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I'm interested in sampling a large dataset in nonconsecutive-record sequences of arbitrary length without overlap. I know from

How to take many samples of 10 from a large list, without replacement overall

how to do it if the sequence length is fixed (at 10 in that example), via

sample <- split(sample(datapoints), rep(1:(length(datapoints)/10+1), each=10))

How do I generalize this to emit uniformly-distributed sized samplings, not just sequences of 10?

Furthermore, can I specify that I want N such sequences?


For example, suppose I have the sequence d <- 1:20 and permute it via sample(d, 20, replace = F) to obtain another permuted sequence. Now I want to extract arbitrarily sized subsequences of this permuted sequence, say d1 <- c(1,5,4,15,3), d2<- c(18,7,12,11,19,16,10,8,14,17, 20, 13), d3 <- c(9,2,6) in a quick manner as in the example. My dataset is large, and I'd like to simply sample it once, and then split it without any length constraint as in the post I cite.

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  • $\begingroup$ Are you familiar with the binomial distribution. You can randomly draw from a binomial to decide sample length and which chunks to draw. $\endgroup$ – Zachary Blumenfeld Dec 6 '15 at 0:34
  • $\begingroup$ Arbitrarily sized as in e.g. 25 instead of 10? $\endgroup$ – tho_mi Dec 6 '15 at 0:34
  • $\begingroup$ A uniform distribution of sizes. $\endgroup$ – user1809593 Dec 6 '15 at 0:35
  • $\begingroup$ Not sure I understand. The sampling has to be exhaustive, i.e. include each datapoint exactly once. $\endgroup$ – user1809593 Dec 6 '15 at 0:37
  • $\begingroup$ You need some process to decide your sample length and which data to sample. If you would like these things to not be fixed but rather allow them to vary randomly you must draw them from a descrete probability distribution. The binomial distribution is a good place to start $\endgroup$ – Zachary Blumenfeld Dec 6 '15 at 0:45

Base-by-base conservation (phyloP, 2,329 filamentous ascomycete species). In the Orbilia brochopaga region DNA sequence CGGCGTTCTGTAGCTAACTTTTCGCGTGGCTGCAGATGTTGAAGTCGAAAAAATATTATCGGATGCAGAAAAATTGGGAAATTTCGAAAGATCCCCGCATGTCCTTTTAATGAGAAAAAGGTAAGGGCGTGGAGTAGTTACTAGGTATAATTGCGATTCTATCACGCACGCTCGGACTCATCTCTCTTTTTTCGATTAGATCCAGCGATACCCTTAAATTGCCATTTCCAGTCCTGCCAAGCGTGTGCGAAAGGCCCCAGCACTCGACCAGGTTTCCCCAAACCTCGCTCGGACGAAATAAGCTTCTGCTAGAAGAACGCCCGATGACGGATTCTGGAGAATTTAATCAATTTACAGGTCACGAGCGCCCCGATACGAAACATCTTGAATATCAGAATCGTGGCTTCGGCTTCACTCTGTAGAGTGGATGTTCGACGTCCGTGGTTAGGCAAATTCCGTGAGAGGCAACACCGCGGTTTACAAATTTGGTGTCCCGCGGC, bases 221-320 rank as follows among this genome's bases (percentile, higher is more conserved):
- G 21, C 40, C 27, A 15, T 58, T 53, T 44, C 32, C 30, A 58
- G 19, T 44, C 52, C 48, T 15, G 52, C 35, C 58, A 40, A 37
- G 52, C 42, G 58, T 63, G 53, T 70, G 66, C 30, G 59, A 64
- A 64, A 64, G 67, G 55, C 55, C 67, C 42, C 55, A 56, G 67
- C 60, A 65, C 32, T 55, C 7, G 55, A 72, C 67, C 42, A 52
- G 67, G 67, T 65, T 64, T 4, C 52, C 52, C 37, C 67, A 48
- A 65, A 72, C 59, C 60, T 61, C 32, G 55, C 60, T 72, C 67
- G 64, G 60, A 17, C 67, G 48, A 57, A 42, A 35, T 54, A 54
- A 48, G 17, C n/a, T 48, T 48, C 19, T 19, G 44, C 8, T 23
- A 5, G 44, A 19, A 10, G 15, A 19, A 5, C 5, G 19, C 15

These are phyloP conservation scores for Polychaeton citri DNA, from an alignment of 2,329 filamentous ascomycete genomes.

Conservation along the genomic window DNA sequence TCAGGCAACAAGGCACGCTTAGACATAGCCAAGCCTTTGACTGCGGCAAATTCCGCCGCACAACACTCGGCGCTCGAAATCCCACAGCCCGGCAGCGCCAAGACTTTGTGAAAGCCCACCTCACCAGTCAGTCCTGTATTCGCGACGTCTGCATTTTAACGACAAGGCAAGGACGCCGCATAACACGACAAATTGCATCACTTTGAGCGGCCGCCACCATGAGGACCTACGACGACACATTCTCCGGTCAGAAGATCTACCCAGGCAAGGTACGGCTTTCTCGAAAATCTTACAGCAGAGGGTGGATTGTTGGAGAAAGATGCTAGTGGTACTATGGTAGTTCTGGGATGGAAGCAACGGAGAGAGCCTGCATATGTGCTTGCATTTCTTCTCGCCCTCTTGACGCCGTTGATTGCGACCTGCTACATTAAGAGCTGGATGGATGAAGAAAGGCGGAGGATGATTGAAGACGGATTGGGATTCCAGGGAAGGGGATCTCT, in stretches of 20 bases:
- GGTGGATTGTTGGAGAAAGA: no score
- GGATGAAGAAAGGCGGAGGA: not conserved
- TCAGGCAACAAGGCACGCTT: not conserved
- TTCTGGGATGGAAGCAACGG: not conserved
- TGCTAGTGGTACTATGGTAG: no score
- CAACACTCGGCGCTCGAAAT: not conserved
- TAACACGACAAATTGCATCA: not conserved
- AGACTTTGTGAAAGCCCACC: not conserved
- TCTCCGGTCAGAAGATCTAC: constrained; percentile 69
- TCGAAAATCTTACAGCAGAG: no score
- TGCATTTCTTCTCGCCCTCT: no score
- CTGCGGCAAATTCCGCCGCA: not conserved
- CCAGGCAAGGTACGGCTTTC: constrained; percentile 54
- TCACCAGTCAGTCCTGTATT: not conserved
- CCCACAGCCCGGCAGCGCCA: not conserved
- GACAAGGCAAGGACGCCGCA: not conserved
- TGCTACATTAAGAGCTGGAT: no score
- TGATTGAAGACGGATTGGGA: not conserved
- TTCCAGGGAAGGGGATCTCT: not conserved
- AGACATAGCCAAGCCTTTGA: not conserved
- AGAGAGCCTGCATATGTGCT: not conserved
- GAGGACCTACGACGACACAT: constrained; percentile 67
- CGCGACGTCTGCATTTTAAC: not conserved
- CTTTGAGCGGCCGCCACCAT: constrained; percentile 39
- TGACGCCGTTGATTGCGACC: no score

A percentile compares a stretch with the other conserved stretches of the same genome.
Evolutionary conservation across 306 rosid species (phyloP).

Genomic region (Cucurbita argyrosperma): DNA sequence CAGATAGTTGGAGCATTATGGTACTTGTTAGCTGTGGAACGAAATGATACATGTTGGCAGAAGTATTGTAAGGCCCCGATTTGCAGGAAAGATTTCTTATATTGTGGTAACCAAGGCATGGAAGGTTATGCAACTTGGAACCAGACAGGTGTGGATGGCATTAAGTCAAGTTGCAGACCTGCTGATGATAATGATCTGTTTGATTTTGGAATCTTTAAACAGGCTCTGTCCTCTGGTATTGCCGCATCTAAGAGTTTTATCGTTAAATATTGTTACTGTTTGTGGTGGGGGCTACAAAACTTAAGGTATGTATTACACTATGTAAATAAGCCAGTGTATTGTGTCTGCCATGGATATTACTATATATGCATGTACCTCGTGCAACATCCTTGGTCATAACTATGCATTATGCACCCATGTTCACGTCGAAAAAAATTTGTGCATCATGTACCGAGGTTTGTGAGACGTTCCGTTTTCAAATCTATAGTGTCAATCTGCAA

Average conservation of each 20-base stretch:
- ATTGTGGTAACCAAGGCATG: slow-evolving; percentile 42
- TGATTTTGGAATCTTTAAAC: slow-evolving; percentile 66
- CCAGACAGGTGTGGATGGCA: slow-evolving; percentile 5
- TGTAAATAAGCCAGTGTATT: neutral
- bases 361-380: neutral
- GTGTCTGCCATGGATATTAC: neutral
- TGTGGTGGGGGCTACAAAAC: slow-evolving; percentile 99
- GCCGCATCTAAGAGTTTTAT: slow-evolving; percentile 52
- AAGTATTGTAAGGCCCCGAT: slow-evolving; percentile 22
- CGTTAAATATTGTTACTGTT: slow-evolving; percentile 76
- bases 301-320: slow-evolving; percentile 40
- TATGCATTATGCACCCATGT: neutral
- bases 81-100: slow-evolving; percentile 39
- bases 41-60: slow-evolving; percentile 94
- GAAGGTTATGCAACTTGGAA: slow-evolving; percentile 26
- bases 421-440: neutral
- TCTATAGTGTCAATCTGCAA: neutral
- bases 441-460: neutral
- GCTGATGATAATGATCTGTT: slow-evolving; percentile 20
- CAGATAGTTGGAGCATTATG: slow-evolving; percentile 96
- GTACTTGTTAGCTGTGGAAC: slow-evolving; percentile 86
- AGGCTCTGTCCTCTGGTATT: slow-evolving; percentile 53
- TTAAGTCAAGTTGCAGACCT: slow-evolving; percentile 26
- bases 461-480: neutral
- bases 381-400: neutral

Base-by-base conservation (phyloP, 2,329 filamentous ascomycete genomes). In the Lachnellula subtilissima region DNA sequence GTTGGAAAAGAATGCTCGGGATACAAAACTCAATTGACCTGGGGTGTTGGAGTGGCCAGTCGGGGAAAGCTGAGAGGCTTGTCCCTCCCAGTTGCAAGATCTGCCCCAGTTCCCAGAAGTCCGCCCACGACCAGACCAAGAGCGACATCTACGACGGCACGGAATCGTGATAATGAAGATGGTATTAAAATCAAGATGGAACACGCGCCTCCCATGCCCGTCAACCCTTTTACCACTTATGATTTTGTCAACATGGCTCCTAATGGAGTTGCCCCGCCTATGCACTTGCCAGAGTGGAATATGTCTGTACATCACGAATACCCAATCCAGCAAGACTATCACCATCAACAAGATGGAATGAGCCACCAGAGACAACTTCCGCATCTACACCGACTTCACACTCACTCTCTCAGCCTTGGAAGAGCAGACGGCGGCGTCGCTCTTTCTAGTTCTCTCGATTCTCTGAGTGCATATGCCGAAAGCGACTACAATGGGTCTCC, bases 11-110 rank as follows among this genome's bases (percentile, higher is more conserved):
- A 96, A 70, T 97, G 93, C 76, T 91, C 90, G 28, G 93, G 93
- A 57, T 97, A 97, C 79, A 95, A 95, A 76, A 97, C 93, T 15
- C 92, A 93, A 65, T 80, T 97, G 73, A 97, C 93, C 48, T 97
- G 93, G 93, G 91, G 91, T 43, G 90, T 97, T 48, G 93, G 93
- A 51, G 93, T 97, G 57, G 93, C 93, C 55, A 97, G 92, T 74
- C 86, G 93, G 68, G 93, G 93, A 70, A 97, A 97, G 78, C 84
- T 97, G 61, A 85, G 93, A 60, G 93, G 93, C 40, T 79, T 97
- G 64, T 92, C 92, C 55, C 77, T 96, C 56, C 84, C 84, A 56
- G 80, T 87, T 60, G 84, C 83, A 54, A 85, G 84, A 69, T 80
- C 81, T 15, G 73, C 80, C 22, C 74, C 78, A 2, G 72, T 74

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Here's a simple answer based on Zachary's comment. However, for larger datasets (dim(data1)[1]) it isn't efficient and plus it doesn't simply permute the dataset once via sample and then split it into arbitrarily sized samples, which was the elegant logic of the original post I cited above.

#data1 <- 1:14e6
#data <- sample(data1, length(data1), replace = F) #not necessary
data <- 1:14e6
K <- 0
rand.samp <- NULL
while(dim(as.matrix(data))[1] != 0) {
K <- 1 + K
n=length(data);
nn=sample(1:n,n,replace=FALSE);
rand.start=sample(1:(n-1),1);
rand.end=sample((rand.start+1):n,1);
rand.samp[[K]]=data[nn[rand.start:rand.end]];
data <- setdiff( data, unlist(rand.samp))
print(dim(as.matrix(data))[1])
                                    }

desired output is this list

rand.samp

histogram of random sequence lengths

hist(log10(unlist(lapply(rand.samp, length))), breaks = 100)
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